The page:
Ashikaga Scramble City Studio
Step into Ashikaga Scramble City Studio, a sprawling 6,585 ㎡ replica of the popular Shibuya scramble intersection. That’s right, Alice in Borderland achieved the almost-impossible clearing out of the bustling Shibuya Crossing by using this film set located in Ashikaga City, Tochigi Prefecture.
The production team built the public restroom of the Shibuya station, the ticket gate, and the road, and everything else was added using CGI. Who knows, the next onscreen scene you see of Shibuya Crossing might be filmed right here!
Toshimaen is one of Japan’s oldest family-friendly amusement parks, first opened in September 1926. Sadly, Toshimaen is now permanently closed to make way for a new Harry Potter theme park slated to open in 2023.
Alice in Borderland features the iconic merry-go-round of Toshimaen. Made in Germany in 1907, this wooden carousel was brought to the park a year later. This intricately designed work of art is just one of the over 30 rides in the amusement park. In addition to the carousel, the park also featured a 350-meter doughnut-shaped pool introduced in 1965, which was said to be the world’s first lazy river pool. Though Toshimaen is only shown in passing in Alice in Borderland, the nostalgic-filled theme park’s appearance in the series is a good reminder of the memories of Toshimaen.
Bask in the flashing neon lights of Kabukicho, Tokyo’s famous entertainment district known for its vibrant adult-orientated nightlife. Kabukicho sets the stage for some of the most death-defying and thrilling survival games.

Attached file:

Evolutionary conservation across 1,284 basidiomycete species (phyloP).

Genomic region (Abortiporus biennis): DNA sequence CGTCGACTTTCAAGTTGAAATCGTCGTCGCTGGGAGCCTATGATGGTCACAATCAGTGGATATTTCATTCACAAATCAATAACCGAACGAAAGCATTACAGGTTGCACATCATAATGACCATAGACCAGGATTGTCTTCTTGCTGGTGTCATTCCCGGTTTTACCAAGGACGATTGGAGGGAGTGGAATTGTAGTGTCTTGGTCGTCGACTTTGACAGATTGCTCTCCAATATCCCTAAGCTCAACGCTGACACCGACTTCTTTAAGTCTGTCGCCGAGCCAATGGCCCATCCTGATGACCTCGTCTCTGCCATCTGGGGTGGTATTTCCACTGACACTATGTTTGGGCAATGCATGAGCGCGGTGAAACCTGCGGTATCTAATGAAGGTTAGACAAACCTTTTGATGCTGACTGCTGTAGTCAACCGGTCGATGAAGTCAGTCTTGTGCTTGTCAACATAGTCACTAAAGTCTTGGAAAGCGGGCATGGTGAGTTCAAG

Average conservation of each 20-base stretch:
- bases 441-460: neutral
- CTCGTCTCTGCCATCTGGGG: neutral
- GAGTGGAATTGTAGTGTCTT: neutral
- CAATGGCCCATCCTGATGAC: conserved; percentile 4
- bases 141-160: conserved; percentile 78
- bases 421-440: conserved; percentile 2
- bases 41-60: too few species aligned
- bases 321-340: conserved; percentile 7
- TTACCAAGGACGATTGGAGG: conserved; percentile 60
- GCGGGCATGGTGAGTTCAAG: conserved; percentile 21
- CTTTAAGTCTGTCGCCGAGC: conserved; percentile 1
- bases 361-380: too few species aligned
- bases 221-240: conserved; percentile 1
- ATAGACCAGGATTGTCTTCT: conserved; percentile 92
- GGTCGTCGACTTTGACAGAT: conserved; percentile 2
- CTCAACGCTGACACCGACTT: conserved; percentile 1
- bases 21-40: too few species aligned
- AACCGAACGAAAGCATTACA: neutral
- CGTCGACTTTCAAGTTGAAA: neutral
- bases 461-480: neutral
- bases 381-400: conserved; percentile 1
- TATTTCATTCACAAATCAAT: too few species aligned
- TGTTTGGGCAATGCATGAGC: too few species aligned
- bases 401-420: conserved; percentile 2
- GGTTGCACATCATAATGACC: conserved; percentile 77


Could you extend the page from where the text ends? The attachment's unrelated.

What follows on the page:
Beyond the series, Kabukicho is Shinjuku’s red-light district previously known for its infamous reputation due to the many Yakuza-owned establishments in the area. While Kabukicho still retains some of its seedy past with host and hostess clubs and love hotels, the district is still well-loved by locals and tourists alike. Kabukicho features an eclectic collection of uniquely themed restaurants and bars located in the popular Golden Gai area. In addition, the unique Samurai Museum and Ninja Trick House are must-visits during the daytime. If you’d like to read more about Tokyo’s unique neighborhoods, read our guide on Tokyo’s coolest neighborhood, Shimokitazawa.
Alice in Borderland’s version of Odaiba is overrun with weeds and wild animals, setting the scene for the series’ gripping survival games. In reality, Odaiba is Tokyo’s high-tech futuristic entertainment island, best known for its life-sized 18-meter tall Gundam Statue.
Originally built from reclaimed land in the 1850s, the island served as an important defense post for the city of Tokyo. Today, this bustling entertainment island features some of Tokyo’s best attractions, including a replica of the Statue of Liberty, a 155-meter-tall Ferris wheel, and, as seen from Alice in Borderland, the Rainbow Bridge.
The colorful Rainbow Bridge features heavily in the series as a symbol of hope. Arisu and Usagi, a mountain climber who befriends Arisu, meet at the Tokyo Bay area overlooking the Rainbow Bridge. The bridge’s mesmerizing dancing colors often frame their discussion of survival strategies for the upcoming games.
Beyond the series, the Rainbow Bridge is a suspension bridge that spans from northern Tokyo Bay between Shibaura Pier and the Odaiba waterfront development. Every night, the bridge lights up in a dance of red, white, and green lights powered by solar energy from the day. Catch this spectacle of lights and colors from the bay or walk across the bridge from Shibaura-futō Station.
If you’re traveling in the near future, check out our handy resource, The Ultimate Guide to COVID-19 Travel Restrictions, to remain up-to-date with regulations around the world.